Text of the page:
July 30, 2012
SBIR Award for Radiation Monitor
The US Air Force has issued to Invocon, Inc. a Small Business Innovation Research (SBIR) Phase I contract for the development of a Radiation Environment Monitor for Spacecraft (REMS). The technology measures, stores, and communicates information about radiation dose, dose rate, and angle of incidence. It also differentiates between types of radiation, including all particles composed of electrons, protons, and neutrons. The small, low-power nature of REMS will have minimal logistical impact on its host platforms, and its ability to change measurement characteristics after deployment significantly increases its long-term relevance in the event of changing regulations and updated weather models.
Invocon’s Radiation Environment Monitor for Spacecraft (REMS) is useful for monitoring satellites and other spacecraft to determine the real-time space weather to which they are subjected. This technology is small and low power, making it useful for both large and small satellites. The real-time capabilities of REMS will enable ground controllers to mitigate the effect of significant weather events on satellites. In addition to satellites, REMS can be deployed on other space vehicles for monitoring radiation exposure by equipment and personnel, not to mention its usefulness in measuring radiation on earth.
April 1, 2012
Radiation Alert Immediate Disclosure (RAID) SBIR Phase II Proposal Selected
Invocon’s Radiation Alert Immediate Disclosure (RAID) SBIR proposal was selected for Phase II funding by NASA. Invocon will use this opportunity to complete the development and delivery fieldable badges to NASA.
Invocon's Radiation Alert Immediate Disclosure (RAID) system is a miniature, low-power, real-time, active radiation badge. It is designed for monitoring personnel, equipment, and environments while minimizing complicated user interfaces. RAID's ability to determine characteristics and dose rate in addition to total dose provide significant advantages over other types of devices. A single sensor provides information about all types of ionizing radiation in order to provide a comprehensive assessment of radiation environments. Many radiation health experts believe that dose rate is an important parameter in addition to total dose for determining tissue damage.The real-time nature of RAID enables personnel to respond proactively to radiation events in order to minimize damage to personnel and the equipment on which they depend. RAID's wireless interface provides advantages for interrogating badges in difficult or inconvenient locations.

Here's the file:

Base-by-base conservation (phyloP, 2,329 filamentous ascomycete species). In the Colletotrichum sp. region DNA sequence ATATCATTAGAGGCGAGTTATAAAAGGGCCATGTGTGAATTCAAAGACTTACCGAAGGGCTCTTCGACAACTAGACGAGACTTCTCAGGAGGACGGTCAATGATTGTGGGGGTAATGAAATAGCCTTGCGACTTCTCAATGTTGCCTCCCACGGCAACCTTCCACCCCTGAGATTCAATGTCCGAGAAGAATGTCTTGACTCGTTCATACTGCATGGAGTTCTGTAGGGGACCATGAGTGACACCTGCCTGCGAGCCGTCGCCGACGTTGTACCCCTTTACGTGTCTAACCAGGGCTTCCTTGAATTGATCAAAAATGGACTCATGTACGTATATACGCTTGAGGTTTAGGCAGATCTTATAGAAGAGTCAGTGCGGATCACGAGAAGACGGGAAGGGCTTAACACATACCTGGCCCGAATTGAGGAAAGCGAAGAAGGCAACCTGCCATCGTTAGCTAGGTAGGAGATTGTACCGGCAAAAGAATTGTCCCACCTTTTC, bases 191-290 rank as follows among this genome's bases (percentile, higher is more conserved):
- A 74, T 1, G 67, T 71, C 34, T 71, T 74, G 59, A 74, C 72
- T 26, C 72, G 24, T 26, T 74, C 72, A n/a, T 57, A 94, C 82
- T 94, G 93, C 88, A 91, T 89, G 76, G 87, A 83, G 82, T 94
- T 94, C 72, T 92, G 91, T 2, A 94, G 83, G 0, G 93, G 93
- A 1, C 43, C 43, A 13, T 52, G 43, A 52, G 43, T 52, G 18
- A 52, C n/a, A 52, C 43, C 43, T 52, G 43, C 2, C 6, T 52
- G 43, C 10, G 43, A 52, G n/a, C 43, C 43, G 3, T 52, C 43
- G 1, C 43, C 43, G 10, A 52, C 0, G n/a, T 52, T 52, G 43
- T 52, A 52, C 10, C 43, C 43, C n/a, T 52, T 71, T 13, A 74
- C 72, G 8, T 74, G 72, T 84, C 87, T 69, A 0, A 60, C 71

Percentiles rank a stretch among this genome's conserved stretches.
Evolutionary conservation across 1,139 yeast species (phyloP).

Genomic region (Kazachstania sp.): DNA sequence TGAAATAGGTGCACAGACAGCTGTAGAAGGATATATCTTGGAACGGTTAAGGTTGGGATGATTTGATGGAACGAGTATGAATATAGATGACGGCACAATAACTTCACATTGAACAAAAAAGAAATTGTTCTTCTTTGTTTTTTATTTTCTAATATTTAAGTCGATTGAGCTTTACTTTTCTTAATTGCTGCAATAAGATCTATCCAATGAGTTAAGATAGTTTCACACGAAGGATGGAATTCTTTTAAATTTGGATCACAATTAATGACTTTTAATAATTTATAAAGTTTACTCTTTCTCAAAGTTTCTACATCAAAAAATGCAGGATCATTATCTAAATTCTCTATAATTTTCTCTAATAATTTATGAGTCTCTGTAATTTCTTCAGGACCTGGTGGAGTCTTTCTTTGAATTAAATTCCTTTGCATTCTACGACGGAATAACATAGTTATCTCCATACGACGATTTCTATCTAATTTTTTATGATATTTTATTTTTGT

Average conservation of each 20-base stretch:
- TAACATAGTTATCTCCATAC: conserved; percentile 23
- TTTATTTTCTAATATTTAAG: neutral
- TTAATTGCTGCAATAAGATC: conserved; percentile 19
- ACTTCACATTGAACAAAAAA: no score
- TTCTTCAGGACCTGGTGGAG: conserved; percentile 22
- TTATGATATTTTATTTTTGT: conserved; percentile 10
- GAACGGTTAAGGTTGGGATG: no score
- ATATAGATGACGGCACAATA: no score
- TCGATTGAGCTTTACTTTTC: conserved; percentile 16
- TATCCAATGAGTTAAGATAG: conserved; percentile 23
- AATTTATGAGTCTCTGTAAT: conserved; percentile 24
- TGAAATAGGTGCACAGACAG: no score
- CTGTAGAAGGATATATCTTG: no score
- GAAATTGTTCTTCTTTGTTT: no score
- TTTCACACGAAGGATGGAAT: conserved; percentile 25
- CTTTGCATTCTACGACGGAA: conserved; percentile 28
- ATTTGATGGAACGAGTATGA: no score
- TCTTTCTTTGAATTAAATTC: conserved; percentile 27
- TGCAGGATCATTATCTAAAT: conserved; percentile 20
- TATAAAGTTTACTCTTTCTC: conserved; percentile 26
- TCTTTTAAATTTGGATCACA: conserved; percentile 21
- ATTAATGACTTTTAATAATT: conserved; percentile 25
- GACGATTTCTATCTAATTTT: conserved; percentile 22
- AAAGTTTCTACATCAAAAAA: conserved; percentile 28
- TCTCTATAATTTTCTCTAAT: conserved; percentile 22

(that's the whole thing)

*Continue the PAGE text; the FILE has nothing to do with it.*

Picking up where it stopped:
February 3, 2012
HVI Damage Assessment SBIR Phase I Proposal Selected
Invocon's Hypervelocity Impact Damage Assessment Phase I Small Business Innovative Research (SBIR) proposal was selected for Phase I funding by NASA. Invocon will use this opportunity to build on the hypervelocity impact knowledge with the objective of providing a device that can track the electrical charge dispersion generated by the hypervelocity impacts. The tracked information can be used to provide accurate location along with damage assessment information on structures affected by hypervelocity impact events.
Invocon at Missile Defense Conference
Invocon, Inc displayed a variety of new instrumentation technologies at the 10th Annual Missile Defense Conference, held this week at the Ronald Reagan Building in Washington, DC. Invocon’s booth was buzzing with activity as attendees interested in target missile systems and technologies were able to view Invocon’s Sequencer, Capacitive Discharge Initiator (CDI), Smart Battery, and Kinetic Impact Position Systems.
The features and benefits of the Lithium Ion Polymer technology and the Battery Management System used in Invocon’s Smart Battery were of particular interest because of the ability to continuously monitor State of Charge (SoC) and State of Health (SoH), an important capability for mission critical applications. However, a demonstration of Invocon’s “Wireless” Kinetic Impact Position System (WKIPS) was the featured attraction. Replacing the wired “hit grids” that have been used for years to report the location of impact when a kinetic kill vehicle intercepts a target missile in flight, the new WKIPS “wireless” hit grid system provides impact location information with significantly less infrastructure and at significantly lower cost.
This annual conference, organized by the American Institute of Aeronautics and Astronautics (AIAA), is a unique opportunity for the U.S. missile defense community to meet and discuss key issues facing the development, testing, and deployment of missile defense systems. This is Invocon’s fifth year to attend the conference.